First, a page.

Exerting his individualistic spirit, Nelson carved out new territory at the turn of the millennium, recording a collection of blues-based songs, Milk Cow Blues (2000) and a children's album, Rainbow Connection (2001). Despite the inclusion of juvenile material such as "Playmate" and "I'm Looking Over a Four-Leaf Clover," Rainbow Connection bears a universality that appeals to adults. Critics hailed the title track, often associated with children's television character Kermit the Frog, as a revelation. Strumming gently on guitar, Nelson uncovers melodic complexities and emotional currents missing from the better-known version. The sophisticated contours of Nelson's playing point to his early jazz influences, particularly Belgian guitarist Django Reinhardt. Detailed in spite of its simple surface, "Rainbow Connection" captures a sense of innocence and yearning for hope that, while childlike, transcend boundaries of age.

In 2002 Nelson released The Great Divide, a collaboration with hot young performers such as hip-hop artist Kid Rock and R&B star Brian McKnight. With its high-profile roster, The Great Divide became Nelson's most commercially successful album in years, although critics have said Nelson himself often gets buried in the flashy production. Still, the album's hits, "Maria (Shut Up and Kiss Me)" and "Mendocino County Line," a duet with country singer Lee Ann Womack, attest to Nelson's continued relevance within contemporary country music. With older, more traditional country artists such as Loretta Lynn and George Jones being pushed off the charts in favor of younger, pop-oriented performers, Nelson's tenacity and endurance are admired by fans and critics alike.

Surviving the many transformations country music has undergone since the 1960s, Nelson has retained a distinctive sound without sacrificing his popularity. His finely etched renderings of love and loss find expression in his dry, grainy voice, quiet phrasing, and assured guitar playing. Regarded as an American original, Nelson has held his ground, recording consistently inventive works that defy categorization. His style, tender yet rooted in a core of toughness, remains uniquely his own.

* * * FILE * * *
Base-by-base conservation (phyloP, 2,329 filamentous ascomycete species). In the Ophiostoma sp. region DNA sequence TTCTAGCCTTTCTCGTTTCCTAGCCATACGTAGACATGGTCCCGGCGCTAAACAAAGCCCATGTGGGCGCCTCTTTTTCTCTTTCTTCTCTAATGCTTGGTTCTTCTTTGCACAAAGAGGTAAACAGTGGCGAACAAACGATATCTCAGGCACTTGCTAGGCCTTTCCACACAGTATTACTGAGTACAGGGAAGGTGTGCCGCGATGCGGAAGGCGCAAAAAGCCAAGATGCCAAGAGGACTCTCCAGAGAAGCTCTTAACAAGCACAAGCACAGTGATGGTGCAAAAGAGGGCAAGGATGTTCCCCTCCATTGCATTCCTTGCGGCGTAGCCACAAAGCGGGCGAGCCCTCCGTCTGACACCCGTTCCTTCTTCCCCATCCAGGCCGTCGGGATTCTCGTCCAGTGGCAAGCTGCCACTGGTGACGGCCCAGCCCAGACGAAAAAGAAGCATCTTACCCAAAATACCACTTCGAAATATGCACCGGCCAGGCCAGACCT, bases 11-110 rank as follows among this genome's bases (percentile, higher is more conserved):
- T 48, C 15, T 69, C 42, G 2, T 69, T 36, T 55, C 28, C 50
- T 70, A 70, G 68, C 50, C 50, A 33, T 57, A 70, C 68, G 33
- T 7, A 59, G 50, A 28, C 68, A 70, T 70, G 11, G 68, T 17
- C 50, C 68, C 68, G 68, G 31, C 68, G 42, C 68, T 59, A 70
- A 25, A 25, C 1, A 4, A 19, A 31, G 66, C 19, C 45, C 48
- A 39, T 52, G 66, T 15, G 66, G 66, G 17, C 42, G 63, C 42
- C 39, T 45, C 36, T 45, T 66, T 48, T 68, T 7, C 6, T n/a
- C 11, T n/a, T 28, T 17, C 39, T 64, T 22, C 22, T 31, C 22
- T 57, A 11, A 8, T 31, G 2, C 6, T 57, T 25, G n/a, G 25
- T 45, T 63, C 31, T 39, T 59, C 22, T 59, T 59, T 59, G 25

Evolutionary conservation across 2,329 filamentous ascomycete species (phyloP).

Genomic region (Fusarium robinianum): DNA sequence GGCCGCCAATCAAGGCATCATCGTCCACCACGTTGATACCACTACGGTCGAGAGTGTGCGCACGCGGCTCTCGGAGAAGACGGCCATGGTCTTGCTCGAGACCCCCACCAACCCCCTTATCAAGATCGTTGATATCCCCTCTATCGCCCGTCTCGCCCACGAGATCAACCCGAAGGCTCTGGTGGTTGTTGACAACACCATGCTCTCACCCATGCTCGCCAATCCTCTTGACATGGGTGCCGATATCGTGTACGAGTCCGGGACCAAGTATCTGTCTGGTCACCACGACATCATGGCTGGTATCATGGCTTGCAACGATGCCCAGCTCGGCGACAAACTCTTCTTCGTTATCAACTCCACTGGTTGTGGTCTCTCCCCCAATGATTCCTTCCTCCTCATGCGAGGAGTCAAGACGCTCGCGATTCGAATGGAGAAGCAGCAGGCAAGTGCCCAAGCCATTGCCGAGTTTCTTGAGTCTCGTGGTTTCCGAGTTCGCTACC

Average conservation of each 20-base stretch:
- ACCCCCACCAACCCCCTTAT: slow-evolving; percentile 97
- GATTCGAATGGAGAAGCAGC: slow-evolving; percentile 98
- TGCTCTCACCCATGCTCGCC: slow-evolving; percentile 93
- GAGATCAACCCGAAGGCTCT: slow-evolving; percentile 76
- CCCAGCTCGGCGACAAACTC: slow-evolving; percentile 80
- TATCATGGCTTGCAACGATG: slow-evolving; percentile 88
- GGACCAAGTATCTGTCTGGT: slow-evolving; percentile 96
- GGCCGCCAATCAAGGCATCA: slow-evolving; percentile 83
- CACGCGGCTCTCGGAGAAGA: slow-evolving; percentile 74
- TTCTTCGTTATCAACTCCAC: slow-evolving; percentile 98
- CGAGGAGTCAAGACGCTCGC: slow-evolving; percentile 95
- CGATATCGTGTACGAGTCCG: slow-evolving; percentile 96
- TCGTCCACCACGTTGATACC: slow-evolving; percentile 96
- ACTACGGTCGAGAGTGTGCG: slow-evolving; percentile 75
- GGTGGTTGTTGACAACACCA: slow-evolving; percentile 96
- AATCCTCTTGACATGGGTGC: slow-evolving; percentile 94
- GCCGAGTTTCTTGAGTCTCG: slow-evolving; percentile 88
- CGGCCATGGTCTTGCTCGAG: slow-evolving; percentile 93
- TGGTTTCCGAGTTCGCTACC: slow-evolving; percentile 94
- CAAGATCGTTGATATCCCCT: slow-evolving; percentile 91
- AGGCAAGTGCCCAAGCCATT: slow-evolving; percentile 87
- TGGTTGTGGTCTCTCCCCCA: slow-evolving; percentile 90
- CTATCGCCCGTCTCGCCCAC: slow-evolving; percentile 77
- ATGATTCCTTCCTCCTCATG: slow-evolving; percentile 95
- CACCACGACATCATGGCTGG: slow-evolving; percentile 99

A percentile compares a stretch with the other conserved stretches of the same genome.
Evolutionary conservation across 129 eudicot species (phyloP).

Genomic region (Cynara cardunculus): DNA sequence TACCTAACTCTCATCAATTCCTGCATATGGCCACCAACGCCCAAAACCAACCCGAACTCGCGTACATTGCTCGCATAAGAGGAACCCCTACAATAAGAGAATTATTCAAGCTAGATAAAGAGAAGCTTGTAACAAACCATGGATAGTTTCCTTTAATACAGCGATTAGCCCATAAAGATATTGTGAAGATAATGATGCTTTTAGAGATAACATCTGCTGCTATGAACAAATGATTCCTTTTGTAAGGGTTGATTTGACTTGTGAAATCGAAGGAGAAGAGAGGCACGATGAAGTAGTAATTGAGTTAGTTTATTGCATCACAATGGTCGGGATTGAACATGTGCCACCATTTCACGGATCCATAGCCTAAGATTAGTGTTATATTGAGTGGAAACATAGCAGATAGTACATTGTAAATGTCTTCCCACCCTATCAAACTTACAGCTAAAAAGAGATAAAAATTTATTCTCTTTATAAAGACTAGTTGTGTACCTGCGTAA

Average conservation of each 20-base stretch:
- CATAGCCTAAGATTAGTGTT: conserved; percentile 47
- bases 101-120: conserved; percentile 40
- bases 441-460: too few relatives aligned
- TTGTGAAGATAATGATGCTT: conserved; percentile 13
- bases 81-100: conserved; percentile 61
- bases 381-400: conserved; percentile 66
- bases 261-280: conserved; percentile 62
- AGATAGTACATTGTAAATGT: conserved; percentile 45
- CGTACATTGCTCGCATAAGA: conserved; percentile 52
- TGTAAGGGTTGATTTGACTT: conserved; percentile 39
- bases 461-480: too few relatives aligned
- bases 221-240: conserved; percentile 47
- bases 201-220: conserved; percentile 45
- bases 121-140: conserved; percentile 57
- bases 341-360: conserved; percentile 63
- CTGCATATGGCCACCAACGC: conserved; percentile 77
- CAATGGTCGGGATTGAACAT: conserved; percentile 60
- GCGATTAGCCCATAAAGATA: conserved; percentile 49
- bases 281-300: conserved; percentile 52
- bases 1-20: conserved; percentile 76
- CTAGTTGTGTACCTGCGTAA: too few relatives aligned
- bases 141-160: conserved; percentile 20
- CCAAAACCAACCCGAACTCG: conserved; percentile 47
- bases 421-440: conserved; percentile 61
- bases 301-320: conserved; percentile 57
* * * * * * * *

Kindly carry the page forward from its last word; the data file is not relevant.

SELECTIVE DISCOGRAPHY:

. . . And Then I Wrote (Liberty, 1962); Phases and Stages (Atlantic, 1974); Red Headed Stranger (Columbia, 1975); Stardust (Columbia, 1978); Always on My Mind (Columbia, 1982); Across the Borderline (Columbia, 1993); Spirit (Island, 1996); Teatro (Island, 1998); Milk Cow Blues (Island, 2000); Rainbow Connection (Island, 2001); The Great Divide (Universal, 2002).

BIBLIOGRAPHY:

W. Nelson and B. Shrake, Willie: An Autobiography (New York, 1988); W. Nelson, The Facts of Life and Other Dirty Jokes (New York, 2002).

WEBSITE:

www.willienelson.com.

david freeland

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Freeland, David. "Nelson, Willie." Baker's Biographical Dictionary of Popular Musicians Since 1990. 2004. Encyclopedia.com. 24 Jul. 2016 <http://www.encyclopedia.com>.

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Freeland, David. "Nelson, Willie." Baker's Biographical Dictionary of Popular Musicians Since 1990. 2004. Retrieved July 24, 2016 from Encyclopedia.com: http://www.encyclopedia.com/doc/1G2-3428400384.html

Nelson, Willie

Willie Nelson, 1933–, American country singer, guitarist, and songwriter, b. Abbott, Tex. Nelson began playing professionally at 10 and joined a western swing band as a teenager. In the 1960s he moved to Nashville, where he became a successful songwriter, composing such tunes as "Funny How Time Slips Away" and the Patsy Cline hit "Crazy." Nelson returned to Texas in the 1970s and during that decade came into his own as a performer, creating the blues-rock-country hybrid known as "outlaw music" and becoming enormously popular. He achieved great success with the albums Shotgun Willie (1973) and Red Headed Stranger (1975) (containing the hit "Blue Eyes Crying in the Rain" ) and also began performing widely in concert tours, singing for a country-crossover audience. Among his later albums are Wanted: The Outlaws (1976), Stardust (1978), City of New Orleans (1984), The Promised Land (1986), Across the Borderline (1993), Teatro (1998), and the comprehensive collection One Hell of a Ride (2008). Nelson had federal tax problems in the 1980s, but they were resolved by the 1990s, in part with revenues from The IRS Tapes (1991). He has performed in a number of films, including The Electric Horseman (1979), Honeysuckle Rose (1980), and Wag the Dog (1998), and is well known for sponsoring Farm Aid concerts.

See biography by J. N. Patoski (2008).